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EU spy chief rules out Russian military presence in Ukraine

Published time: April 16, 2014 13:27
Pro-Russia protesters gather in front of a barricade outside a regional government building in Donetsk, in eastern Ukraine April 11, 2014. (Reuters/Gleb Garanich)

Pro-Russia protesters gather in front of a barricade outside a regional government building in Donetsk, in eastern Ukraine April 11, 2014. (Reuters/Gleb Garanich)

There is no large Russian military presence in East Ukraine, head of EU intelligence, Commodore Georgij Alafuzoff, has said. The spy chief has dismissed multiple accusations from the West alleging Russian involvement in the unrest in the region.

In an interview with Finnish national news broadcaster, Yle, Alafuzoff said the Russian military had nothing to do with the seizing of government buildings in eastern Ukraine.

“In my opinion, it’s mostly people who live in the region who are not satisfied with the current state of affairs,” said Alafuzoff, referring to the situation in East Ukraine. He went on to say that the people are worried for the welfare of those who speak Russian as their first language in the region.

Alafuzoff echoed the words of the Russian government which has categorically denied interfering in the ongoing unrest. Russian Foreign Minister Sergey Lavrov said in a press conference on Monday that Moscow is not interested in destabilizing Ukraine and wants the country to remain united.

Anti-Kiev activists in the southeast of Ukraine have seized local government buildings as a mark of protest against the coup-appointed Ukrainian government. In response to the unrest, Ukraine’s interim President Aleksandr Turchinov announced the beginning of an “anti-terrorist” operation in eastern Ukraine.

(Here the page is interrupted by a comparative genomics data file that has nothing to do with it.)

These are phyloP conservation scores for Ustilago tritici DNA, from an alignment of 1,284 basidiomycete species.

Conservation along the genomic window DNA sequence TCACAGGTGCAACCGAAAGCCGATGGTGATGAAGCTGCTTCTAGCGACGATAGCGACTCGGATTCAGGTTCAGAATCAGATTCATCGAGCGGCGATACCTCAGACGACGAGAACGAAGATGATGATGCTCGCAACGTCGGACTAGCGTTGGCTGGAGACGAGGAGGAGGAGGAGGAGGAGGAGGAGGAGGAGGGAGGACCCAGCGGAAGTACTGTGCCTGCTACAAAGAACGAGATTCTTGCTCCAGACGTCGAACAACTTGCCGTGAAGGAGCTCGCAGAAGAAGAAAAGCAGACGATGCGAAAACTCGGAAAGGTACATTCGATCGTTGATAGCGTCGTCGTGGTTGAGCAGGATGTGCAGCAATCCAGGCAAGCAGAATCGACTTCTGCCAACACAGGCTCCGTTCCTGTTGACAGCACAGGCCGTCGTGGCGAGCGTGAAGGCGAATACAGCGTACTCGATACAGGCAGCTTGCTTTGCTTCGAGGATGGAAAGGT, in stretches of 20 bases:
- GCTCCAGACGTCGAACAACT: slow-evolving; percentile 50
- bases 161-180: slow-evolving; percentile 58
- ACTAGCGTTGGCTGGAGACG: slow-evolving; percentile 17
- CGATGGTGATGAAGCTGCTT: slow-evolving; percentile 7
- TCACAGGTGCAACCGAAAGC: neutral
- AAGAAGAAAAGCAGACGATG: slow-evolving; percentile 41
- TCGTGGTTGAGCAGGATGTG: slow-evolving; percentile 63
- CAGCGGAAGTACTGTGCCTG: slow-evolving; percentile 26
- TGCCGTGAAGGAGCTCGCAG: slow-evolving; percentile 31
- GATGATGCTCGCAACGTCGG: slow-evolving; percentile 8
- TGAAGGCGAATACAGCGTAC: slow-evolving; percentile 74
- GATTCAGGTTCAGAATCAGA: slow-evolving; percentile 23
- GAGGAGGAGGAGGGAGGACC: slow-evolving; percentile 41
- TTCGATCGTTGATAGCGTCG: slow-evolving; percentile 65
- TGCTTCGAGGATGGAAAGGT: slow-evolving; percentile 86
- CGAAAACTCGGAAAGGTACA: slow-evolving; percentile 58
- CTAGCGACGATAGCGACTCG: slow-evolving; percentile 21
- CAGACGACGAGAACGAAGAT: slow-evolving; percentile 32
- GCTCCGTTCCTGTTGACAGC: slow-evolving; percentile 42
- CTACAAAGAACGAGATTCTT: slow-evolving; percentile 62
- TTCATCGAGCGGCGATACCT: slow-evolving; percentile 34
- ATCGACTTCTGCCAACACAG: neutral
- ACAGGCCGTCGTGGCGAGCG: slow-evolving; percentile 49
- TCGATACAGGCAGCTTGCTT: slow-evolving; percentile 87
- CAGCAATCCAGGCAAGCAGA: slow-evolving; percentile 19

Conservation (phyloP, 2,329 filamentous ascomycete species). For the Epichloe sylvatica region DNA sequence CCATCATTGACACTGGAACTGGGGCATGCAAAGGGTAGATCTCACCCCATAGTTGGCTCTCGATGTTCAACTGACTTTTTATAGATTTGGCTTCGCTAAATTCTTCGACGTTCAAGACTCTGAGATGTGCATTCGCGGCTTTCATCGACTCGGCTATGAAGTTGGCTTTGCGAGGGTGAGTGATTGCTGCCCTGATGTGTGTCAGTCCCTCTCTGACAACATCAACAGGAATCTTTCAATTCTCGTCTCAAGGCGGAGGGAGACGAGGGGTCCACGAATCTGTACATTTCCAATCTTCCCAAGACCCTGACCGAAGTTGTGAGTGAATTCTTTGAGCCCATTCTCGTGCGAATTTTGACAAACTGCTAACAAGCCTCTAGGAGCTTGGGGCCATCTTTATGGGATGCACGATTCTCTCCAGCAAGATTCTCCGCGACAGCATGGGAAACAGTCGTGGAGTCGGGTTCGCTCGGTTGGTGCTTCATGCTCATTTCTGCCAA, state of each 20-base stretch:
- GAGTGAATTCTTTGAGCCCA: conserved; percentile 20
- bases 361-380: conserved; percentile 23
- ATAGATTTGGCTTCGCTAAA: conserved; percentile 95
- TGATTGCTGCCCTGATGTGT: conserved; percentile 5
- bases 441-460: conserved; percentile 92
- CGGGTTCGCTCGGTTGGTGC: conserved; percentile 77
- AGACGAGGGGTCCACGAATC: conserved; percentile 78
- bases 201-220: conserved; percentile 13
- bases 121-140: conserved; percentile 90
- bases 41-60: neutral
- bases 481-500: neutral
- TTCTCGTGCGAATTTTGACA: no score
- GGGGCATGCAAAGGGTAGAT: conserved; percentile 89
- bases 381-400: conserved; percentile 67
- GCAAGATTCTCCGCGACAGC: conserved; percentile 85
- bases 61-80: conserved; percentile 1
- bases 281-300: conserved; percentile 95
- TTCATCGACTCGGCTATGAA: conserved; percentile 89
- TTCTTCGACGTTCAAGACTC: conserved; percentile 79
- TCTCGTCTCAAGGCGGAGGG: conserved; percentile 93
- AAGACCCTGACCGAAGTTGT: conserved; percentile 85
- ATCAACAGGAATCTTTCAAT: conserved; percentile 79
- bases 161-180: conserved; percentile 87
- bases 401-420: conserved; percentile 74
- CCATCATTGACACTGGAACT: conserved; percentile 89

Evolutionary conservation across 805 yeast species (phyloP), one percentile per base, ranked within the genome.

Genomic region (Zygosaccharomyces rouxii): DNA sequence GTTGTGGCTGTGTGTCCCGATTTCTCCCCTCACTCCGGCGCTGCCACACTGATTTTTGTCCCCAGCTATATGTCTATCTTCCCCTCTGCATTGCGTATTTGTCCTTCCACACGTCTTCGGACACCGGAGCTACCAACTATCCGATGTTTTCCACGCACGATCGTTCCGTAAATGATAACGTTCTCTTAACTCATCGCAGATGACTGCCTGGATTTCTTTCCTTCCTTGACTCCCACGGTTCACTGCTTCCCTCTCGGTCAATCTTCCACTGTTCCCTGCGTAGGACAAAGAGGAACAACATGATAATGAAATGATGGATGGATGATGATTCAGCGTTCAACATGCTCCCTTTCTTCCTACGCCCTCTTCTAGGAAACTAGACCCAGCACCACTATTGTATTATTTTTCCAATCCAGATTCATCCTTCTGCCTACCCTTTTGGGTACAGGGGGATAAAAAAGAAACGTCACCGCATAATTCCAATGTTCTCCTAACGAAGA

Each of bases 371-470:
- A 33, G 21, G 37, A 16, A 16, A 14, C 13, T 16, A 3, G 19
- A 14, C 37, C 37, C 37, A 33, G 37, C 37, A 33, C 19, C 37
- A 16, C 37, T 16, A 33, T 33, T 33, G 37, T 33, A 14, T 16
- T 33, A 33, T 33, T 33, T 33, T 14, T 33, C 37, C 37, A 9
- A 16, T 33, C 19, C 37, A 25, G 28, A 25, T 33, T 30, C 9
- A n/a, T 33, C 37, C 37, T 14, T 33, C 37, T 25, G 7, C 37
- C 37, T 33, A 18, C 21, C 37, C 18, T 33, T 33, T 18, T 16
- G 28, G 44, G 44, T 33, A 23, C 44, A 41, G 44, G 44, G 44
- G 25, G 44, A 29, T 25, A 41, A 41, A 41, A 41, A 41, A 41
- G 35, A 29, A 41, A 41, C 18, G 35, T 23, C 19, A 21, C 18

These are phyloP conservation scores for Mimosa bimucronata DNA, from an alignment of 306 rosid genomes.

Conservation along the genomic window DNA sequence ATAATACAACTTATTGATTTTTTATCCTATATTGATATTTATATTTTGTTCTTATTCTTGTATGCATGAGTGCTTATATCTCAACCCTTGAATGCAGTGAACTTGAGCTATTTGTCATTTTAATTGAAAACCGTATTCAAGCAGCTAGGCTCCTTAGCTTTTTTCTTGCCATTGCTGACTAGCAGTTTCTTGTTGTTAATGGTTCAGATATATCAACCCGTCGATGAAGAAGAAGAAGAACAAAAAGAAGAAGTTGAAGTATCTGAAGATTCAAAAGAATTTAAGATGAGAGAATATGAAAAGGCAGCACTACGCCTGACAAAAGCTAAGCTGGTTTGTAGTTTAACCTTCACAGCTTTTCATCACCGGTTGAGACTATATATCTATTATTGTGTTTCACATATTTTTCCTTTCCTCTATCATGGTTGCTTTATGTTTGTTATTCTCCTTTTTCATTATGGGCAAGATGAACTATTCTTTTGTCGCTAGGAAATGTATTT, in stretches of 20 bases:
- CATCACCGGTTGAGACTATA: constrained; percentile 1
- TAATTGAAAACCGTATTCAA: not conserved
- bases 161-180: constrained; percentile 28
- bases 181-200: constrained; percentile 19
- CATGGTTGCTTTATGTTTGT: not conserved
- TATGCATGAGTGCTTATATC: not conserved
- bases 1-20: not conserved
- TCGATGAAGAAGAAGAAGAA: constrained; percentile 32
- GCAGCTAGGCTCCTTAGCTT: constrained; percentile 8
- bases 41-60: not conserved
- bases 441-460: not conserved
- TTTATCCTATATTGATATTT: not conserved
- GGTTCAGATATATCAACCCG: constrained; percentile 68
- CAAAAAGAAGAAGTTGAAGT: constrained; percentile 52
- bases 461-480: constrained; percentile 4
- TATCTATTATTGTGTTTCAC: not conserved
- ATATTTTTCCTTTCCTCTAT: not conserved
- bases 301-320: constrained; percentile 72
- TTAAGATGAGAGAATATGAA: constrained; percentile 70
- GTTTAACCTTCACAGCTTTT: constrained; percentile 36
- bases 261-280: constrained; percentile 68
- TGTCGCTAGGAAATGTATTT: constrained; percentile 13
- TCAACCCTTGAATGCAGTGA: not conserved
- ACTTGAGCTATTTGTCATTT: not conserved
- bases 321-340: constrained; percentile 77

On Tuesday, military hardware and troops began to mass on the outskirts of the eastern city of Slavyansk. Sightings of groups of military vehicles have been reported in the neighboring Kharkov and Lugansk regions, where pro-Russian and anti-Kiev sentiment is high.

Moscow has condemned Kiev’s operation as “anti-constitutional” and “criminal” and indicative of the government’s unwillingness to open dialogue with the regions.

“We are deeply concerned over the military operation launched by the Ukrainian Special Forces with support by the army. There have already been victims,” the Russian Foreign Ministry said in a statement on Tuesday.

Anti-Kiev sentiment is, meanwhile, spreading across Ukraine. On Wednesday the anti-Maidan movement in the city of Odessa called for a day of protests and declared the creation of a “people’s republic” in the region.

“From this day on, the Odessa region is declared the Odessa People’s Republic where the power belongs only to the people who live there. Tomorrow at 4pm [13:00 GMT] Odessa should grind to a halt, literally!” read a message on the Odessa Anti-Maidan movement’s website.

The protest movement in southeast Ukraine is rejecting Kiev’s coup-appointed government that was established in February following weeks of violent protests.

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